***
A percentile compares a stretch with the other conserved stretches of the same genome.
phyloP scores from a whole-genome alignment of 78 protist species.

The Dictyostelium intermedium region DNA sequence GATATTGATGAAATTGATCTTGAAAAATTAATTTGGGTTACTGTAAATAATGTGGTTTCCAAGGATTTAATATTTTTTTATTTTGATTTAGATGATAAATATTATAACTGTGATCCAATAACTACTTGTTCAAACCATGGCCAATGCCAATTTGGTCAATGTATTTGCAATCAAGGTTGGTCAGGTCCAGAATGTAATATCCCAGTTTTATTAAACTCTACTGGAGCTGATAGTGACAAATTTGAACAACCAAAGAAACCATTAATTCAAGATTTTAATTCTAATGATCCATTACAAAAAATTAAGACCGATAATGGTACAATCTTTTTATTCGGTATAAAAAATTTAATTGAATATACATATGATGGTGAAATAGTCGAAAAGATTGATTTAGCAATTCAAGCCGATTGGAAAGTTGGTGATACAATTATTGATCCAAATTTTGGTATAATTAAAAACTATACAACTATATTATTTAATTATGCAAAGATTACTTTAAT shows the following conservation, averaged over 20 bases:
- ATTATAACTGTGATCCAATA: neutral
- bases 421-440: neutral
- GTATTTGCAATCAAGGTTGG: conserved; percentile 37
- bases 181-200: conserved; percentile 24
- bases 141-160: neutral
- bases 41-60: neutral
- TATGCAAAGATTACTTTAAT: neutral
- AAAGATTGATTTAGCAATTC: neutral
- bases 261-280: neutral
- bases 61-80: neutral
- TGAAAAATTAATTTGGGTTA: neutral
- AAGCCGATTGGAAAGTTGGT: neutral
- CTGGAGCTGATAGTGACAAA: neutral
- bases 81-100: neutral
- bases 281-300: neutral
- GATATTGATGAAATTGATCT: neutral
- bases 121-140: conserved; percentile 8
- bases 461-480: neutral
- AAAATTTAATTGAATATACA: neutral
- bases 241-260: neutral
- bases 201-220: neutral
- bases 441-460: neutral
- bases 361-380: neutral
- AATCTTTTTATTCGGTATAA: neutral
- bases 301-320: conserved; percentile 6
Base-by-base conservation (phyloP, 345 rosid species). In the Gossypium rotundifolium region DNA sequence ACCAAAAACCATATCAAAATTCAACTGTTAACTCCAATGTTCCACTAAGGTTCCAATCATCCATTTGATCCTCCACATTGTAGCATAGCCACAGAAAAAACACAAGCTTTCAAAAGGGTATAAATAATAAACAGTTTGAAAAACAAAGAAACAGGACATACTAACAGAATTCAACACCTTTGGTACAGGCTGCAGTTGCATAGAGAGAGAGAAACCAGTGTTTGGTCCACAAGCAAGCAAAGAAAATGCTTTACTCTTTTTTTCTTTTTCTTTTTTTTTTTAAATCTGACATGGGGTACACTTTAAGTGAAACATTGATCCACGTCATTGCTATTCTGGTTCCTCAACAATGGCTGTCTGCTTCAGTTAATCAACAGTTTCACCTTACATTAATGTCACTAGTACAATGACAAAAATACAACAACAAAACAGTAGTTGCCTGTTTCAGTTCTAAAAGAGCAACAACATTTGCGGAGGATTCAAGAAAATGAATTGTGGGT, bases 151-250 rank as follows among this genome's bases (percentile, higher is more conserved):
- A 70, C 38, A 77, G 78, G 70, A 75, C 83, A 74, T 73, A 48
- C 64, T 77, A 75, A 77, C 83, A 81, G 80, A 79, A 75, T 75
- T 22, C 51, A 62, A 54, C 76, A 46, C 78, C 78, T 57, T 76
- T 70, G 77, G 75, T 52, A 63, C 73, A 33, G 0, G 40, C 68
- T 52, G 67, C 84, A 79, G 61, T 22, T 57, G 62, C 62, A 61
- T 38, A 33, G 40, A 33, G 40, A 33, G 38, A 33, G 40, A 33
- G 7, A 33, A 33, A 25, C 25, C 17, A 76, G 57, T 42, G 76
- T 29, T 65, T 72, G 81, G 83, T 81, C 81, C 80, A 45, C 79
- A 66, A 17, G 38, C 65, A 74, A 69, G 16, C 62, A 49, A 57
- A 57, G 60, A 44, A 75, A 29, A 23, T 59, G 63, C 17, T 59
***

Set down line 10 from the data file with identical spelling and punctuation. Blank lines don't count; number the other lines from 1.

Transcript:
- TATGCAAAGATTACTTTAAT: neutral